Two ice shelves that existed before Canada was settled by Europeans diminished significantly this northern summer, one nearly disappearing altogether, Canadian scientists say in newly published research.
The loss is important as a marker of global warming, returning the Canadian Arctic to conditions that date back thousands of years, scientists say.
Floating icebergs that have broken free as a result pose a risk to offshore oil facilities and potentially to shipping lanes.
The breaking apart of the ice shelves also reduces the environment that supports microbial life, and changes the look of Canada's coastline.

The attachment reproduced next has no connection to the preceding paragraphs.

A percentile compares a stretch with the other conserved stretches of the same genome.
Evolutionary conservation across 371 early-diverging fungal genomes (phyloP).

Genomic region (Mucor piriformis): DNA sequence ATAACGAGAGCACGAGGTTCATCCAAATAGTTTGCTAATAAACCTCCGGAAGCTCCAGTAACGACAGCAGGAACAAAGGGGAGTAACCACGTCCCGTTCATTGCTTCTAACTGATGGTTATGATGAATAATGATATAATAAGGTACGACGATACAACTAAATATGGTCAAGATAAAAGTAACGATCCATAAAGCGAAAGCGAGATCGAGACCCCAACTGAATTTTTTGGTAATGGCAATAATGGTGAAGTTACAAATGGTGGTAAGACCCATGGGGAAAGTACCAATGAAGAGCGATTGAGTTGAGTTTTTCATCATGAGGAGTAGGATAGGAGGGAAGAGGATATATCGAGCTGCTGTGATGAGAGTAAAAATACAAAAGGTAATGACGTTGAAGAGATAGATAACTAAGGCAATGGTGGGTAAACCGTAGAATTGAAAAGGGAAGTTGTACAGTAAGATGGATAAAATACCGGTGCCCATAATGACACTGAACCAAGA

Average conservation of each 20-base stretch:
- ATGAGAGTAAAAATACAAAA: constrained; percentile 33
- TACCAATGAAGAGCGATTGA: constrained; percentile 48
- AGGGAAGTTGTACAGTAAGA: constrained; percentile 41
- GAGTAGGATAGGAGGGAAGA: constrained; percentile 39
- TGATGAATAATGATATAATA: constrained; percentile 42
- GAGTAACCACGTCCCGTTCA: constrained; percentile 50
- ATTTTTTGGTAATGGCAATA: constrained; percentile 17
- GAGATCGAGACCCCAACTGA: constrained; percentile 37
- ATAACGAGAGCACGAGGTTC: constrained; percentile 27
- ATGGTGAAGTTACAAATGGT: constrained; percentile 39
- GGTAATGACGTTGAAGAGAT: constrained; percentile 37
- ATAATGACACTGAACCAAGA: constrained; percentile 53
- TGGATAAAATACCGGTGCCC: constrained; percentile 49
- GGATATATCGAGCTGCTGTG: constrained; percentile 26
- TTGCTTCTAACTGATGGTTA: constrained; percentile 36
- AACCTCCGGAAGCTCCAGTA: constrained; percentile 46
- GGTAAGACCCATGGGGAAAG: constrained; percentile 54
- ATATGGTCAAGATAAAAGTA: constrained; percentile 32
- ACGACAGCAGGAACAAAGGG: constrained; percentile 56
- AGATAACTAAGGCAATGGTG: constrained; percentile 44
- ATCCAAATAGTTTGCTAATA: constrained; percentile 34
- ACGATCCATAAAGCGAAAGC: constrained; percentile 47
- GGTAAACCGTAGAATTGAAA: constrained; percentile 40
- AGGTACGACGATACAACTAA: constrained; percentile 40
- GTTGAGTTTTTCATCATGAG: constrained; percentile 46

Luke Copland, an associate professor in the geography department at the University of Ottawa co-authored the research published on Carleton University's website.
He said the Serson Ice Shelf shrank from 205 square kilometers to two remnant sections five years ago, and was further diminished this past summer.